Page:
SQL> ALTER TABLESPACE users BEGIN BACKUP;
 
SQL> EXIT;
 
% cp users01.dbf /backup
 
SQL> ALTER TABLESPACE system END BACKUP;
 
Step 3
Copy the datafile to the standby database.
 
Copy the datafile that contains the missing redo data from the primary site to location on the physicalstandby site where files related to recovery are stored.
 
Step 4
On the standby database, restart Redo Apply.
 
Issue the following SQL statement:
 
SQL> ALTER DATABASE RECOVER MANAGED STANDBY DATABASE DISCONNECT FROMSESSION;
 
 You might get the following error messages (possibly in the alert log) when you try to restart Redo Apply:
 
ORA-00308: cannot open archived log 'standby1'
 
ORA-27037: unable to obtain file status
 
SVR4 Error: 2: No such file or directory 
 
 Additional information: 3
 
ORA-01547: warning: RECOVER succeeded but OPEN RESETLOGS would get error below 
 
ORA-01152: file 1 was not restored from a sufficiently old backup
 
ORA-01110: data file 1: '/oracle/dbs/stdby/tbs_1.dbf'
 
If you get the ORA-00308 error and Redo Apply does not terminate automatically, you can cancel
 
recovery by issuing the following statement from another terminal window:
 
SQL> ALTER DATABASE RECOVER MANAGED STANDBY DATABASE CANCEL;
 
These error messages are returned when one or more log files in the archive gap have not beensuccessfully applied. If you receive these errors, manually resolve the gaps, and repeat Step 4.
 
 Workshop: Step for Logical Standby Database
 
Typically, you use table instantiation to re-create a table after an unrecoverable operation. You can alsouse the procedure to enable SQL Apply on a table that was formerly skipped.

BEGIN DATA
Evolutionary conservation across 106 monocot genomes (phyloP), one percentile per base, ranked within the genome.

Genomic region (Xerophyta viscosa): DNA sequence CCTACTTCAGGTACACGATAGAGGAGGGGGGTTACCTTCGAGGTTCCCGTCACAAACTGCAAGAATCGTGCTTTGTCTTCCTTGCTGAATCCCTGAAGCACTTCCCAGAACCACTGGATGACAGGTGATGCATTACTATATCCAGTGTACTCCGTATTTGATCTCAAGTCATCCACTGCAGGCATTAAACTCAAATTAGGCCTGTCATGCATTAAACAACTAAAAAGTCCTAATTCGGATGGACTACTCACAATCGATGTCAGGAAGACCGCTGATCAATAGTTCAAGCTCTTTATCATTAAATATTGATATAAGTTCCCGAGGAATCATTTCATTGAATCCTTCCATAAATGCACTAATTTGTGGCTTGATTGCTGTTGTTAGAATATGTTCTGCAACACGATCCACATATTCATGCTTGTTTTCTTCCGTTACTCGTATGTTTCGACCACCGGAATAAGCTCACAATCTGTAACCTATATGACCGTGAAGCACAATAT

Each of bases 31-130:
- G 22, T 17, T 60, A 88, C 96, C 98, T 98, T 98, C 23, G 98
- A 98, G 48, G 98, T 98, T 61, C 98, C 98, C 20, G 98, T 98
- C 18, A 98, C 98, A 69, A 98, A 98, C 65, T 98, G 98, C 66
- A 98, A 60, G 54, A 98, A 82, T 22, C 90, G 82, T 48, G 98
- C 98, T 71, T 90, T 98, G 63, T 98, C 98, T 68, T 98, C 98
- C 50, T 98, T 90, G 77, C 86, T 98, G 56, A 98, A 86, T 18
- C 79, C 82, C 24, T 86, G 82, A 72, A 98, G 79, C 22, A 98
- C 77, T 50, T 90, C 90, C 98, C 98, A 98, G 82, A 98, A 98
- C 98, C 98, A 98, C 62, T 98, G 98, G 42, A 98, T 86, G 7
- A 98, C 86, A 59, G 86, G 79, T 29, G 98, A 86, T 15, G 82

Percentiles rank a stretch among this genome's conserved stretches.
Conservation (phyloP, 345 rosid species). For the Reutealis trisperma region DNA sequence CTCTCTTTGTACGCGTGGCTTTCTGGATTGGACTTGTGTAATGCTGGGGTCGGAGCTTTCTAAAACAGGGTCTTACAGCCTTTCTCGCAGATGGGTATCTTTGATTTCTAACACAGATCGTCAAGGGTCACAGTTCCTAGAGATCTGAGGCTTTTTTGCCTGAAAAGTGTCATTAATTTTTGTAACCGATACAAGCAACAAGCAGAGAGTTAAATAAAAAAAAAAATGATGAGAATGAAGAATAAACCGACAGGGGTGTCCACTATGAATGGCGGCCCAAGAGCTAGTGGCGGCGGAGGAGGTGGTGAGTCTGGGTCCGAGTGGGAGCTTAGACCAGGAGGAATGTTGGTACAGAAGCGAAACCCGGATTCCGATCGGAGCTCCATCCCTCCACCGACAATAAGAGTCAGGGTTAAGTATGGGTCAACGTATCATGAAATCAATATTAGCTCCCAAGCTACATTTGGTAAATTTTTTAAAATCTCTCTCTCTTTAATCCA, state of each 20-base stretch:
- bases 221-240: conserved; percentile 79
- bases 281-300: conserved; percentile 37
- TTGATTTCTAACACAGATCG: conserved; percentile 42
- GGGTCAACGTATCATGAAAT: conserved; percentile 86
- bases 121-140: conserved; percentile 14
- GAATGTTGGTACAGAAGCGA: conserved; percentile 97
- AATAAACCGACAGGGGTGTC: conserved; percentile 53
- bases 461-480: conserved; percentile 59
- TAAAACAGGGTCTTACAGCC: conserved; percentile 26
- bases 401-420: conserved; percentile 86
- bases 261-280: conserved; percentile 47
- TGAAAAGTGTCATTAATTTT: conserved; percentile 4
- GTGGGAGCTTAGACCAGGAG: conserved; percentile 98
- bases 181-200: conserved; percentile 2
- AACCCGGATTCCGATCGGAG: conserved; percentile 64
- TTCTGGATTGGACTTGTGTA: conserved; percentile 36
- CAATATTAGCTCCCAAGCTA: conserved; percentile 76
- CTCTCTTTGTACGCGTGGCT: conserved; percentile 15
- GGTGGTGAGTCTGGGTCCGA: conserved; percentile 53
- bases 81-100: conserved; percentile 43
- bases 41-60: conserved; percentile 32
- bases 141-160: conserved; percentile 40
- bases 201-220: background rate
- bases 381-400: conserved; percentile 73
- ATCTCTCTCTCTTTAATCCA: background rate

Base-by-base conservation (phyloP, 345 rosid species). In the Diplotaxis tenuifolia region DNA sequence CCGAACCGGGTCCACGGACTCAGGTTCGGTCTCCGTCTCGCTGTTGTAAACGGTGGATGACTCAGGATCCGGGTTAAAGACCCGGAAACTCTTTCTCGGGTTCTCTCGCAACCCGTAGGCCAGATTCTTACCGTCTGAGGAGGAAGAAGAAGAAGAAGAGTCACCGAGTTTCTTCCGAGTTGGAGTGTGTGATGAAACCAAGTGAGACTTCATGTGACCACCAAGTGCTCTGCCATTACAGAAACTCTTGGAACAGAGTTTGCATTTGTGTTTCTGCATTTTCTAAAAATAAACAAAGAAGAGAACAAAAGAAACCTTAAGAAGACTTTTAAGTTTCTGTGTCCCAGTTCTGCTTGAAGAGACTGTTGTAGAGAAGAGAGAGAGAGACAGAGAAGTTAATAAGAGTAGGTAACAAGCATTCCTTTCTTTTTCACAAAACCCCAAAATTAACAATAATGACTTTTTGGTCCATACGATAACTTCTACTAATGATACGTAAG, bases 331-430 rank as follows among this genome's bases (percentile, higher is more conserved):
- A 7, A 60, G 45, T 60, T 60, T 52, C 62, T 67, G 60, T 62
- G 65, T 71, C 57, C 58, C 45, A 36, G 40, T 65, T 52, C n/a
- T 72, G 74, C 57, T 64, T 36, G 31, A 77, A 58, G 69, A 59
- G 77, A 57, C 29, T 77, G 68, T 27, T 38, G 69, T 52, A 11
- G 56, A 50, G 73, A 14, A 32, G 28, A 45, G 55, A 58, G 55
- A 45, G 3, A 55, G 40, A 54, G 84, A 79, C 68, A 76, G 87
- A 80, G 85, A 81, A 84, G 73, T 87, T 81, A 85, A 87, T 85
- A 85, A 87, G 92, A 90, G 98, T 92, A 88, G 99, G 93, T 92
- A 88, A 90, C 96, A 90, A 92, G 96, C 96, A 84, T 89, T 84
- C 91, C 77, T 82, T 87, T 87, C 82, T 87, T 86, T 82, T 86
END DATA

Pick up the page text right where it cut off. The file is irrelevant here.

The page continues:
Step 1
Stop SQL Apply:
 
SQL> ALTER DATABASE STOP LOGICAL STANDBY APPLY;
 
Step 2
Ensure no operations are being skipped for the table in question by querying the
 
DBA_LOGSTDBY_SKIP view:
 
SQL> SELECT * FROM DBA_LOGSTDBY_SKIP;
 
Because you already have skip rules associated with the table that you want to re-create on the logicalstandby database, you must first delete those rules. You can accomplish that by calling theDBMS_LOGSTDBY.UNSKIP procedure. For example:
 
SQL> EXECUTE DBMS_LOGSTDBY.UNSKIP(stmt => 'DML', -
 
schema_name => 'HR', -
 
object_name => 'EMPLOYEES');
 
SQL> EXECUTE DBMS_LOGSTDBY.UNSKIP(stmt => 'SCHEMA_DDL', -
 
schema_name => 'HR', -
 
object_name => 'EMPLOYEES');
 
Step 3
Re-create the table HR.EMPLOYEES with all its data in the logical standby database by using theDBMS_LOGSTDBY.INSTANTIATE_TABLE procedure. For example:
 
SQL> EXECUTE DBMS_LOGSTDBY.INSTANTIATE_TABLE(shema_name => 'HR', -
 
object-+_name => 'EMPLOYEES', -
 
dblink => 'BOSTON');
 
Step 4
Start SQL Apply:
 
SQL> ALTER DATABASE START LOGICAL STANDBY APPLY IMMEDIATE;
 
To ensure a consistent view across the newly instantiated table and the rest of the
 
database, wait for SQL Apply to catch up with the primary database before querying
 
this table. You can do this by performing the following steps: